Willing to work for their community

Published 9:21 pm Tuesday, November 3, 2015



Many people will go their entire lives without volunteering. For others, helping is an ingrained way of life. For still others, it becomes a duty, one that benefits friends, family, neighbors and strangers.

Such is the case for those who run for office and take on that role of taking care of their community, its buildings, its programs and its people. Many of these positions aren’t paid. In fact, it’s the opposite. Those holding office pay into town coffers both time and energy, making appearances at town functions after a long day of work. They do their research before the town meetings and study the issues that affect themselves and their neighbors in order to make decisions that best serve the entire community.

It’s a huge responsibility.

If a person has served for many years on a town board and was re-elected Tuesday; if someone has served on that board for a term or several and was not re-elected Tuesday; if a newcomer campaigned for the job and won or lost Tuesday, these people should be thanked for their service and expending the effort and interest to look out for their town.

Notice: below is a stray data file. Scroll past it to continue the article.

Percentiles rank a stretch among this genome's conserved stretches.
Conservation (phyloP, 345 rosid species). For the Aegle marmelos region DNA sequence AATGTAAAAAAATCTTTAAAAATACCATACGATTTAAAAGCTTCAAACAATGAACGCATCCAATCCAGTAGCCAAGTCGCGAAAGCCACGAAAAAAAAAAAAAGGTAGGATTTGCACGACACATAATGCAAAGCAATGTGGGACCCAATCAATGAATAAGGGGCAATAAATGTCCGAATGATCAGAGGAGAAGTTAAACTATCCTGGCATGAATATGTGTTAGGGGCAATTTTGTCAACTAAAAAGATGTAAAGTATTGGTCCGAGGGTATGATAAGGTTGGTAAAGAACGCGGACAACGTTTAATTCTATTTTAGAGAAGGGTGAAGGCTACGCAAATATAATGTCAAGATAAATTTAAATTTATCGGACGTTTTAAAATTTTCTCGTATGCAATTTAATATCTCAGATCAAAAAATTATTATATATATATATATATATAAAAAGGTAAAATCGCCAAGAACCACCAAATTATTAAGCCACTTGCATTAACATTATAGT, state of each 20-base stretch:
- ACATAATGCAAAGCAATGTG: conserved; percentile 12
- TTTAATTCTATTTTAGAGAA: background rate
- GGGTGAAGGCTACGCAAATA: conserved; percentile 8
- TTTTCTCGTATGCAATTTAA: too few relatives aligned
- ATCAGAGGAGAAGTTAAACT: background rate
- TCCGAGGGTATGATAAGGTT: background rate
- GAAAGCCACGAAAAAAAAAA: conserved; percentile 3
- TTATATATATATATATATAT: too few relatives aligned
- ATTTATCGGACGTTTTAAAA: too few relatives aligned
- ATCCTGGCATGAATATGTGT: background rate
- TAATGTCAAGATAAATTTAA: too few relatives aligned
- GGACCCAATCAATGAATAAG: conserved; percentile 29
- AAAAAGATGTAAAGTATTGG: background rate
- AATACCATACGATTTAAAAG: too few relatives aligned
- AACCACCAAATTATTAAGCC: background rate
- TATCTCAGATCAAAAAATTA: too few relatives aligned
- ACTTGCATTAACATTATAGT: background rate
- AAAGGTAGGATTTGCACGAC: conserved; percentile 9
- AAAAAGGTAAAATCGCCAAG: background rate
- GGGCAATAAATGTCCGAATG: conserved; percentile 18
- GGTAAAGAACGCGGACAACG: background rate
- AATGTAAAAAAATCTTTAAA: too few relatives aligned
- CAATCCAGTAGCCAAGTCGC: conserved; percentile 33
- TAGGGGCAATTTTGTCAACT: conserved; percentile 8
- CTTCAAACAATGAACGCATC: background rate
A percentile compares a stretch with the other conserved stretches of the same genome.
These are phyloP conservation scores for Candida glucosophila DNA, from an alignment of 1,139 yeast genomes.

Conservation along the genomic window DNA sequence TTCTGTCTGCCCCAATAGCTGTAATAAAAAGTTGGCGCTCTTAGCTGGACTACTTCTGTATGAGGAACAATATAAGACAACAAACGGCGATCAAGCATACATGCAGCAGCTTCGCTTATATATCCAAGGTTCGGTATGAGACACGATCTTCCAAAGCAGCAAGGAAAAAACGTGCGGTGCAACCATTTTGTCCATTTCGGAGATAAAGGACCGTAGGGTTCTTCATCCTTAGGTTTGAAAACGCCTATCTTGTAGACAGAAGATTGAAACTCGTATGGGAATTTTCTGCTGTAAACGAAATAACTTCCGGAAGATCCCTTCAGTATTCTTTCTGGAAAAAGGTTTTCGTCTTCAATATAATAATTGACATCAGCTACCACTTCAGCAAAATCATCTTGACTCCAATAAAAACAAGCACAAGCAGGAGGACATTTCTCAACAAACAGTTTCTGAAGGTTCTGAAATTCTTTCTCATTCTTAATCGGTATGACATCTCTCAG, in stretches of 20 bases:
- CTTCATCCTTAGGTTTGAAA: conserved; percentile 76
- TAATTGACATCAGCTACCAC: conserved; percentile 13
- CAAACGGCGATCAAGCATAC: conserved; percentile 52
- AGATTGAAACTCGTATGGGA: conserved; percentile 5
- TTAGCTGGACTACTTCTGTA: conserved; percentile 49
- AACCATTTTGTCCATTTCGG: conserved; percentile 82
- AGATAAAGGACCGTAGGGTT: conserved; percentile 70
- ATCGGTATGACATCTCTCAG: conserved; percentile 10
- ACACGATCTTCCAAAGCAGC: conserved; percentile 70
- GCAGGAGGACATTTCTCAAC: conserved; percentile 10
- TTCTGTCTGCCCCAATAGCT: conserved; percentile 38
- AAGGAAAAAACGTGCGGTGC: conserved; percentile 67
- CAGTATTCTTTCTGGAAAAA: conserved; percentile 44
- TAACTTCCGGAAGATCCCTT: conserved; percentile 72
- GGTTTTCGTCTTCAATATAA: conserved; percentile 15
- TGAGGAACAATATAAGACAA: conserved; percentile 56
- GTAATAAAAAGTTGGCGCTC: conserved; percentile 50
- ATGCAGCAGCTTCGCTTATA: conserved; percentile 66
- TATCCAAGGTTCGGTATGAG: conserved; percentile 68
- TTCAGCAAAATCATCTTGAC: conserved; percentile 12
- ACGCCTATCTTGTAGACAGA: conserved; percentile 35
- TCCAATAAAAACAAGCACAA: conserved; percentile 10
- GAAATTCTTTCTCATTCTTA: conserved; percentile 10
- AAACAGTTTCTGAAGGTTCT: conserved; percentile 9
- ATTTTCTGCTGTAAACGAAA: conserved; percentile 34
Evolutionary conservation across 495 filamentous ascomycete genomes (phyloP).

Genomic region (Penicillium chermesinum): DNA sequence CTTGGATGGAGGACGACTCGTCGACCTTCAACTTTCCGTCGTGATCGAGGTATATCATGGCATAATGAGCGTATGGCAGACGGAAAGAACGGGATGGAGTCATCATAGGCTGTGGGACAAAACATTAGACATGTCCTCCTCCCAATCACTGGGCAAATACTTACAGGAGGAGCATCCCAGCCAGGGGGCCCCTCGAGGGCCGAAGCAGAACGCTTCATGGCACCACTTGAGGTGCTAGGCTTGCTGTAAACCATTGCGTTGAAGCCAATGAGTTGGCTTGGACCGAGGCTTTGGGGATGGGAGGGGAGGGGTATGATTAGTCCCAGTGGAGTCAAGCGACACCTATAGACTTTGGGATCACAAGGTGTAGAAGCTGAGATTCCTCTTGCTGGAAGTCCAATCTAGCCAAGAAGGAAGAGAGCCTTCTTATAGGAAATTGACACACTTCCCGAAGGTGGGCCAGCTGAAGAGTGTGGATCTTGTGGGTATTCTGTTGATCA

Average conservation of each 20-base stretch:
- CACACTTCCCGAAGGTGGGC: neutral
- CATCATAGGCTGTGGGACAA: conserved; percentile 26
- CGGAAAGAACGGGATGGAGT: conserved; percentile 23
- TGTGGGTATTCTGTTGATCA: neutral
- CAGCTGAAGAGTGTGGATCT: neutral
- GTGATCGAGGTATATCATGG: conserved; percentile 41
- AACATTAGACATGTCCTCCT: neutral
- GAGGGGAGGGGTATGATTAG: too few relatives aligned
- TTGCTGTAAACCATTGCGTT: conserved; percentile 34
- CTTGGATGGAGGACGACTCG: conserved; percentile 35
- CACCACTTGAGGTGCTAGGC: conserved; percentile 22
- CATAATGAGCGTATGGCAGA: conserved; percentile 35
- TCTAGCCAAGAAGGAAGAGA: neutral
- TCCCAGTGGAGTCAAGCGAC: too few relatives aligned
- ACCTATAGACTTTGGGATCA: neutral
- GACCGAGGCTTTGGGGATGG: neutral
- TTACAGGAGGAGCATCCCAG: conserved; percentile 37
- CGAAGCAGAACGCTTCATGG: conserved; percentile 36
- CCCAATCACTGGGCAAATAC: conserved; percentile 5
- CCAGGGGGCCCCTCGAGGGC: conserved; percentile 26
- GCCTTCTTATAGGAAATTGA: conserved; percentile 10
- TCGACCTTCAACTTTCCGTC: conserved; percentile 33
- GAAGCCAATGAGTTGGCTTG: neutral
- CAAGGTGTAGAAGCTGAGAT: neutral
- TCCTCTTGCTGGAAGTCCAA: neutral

What’s interesting about municipal elections is that, for the most part, they transcend partisan politics. There is no red or blue when it comes to deciding property taxes, water and utility rates or whether children of county residents are charged more to play in city rec leagues. There is no marked political line when deciding how much funding a city provides for its arts, events, programs and employees. Though there may be arguments, everyone is on the same side — that side being what’s best for a community.

So win or lose, newly seated or incumbent: congratulations to Tuesday’s winners.

But for those who didn’t win their race: thank you for your effort and making a statement that people can, and should, be willing to work for their community.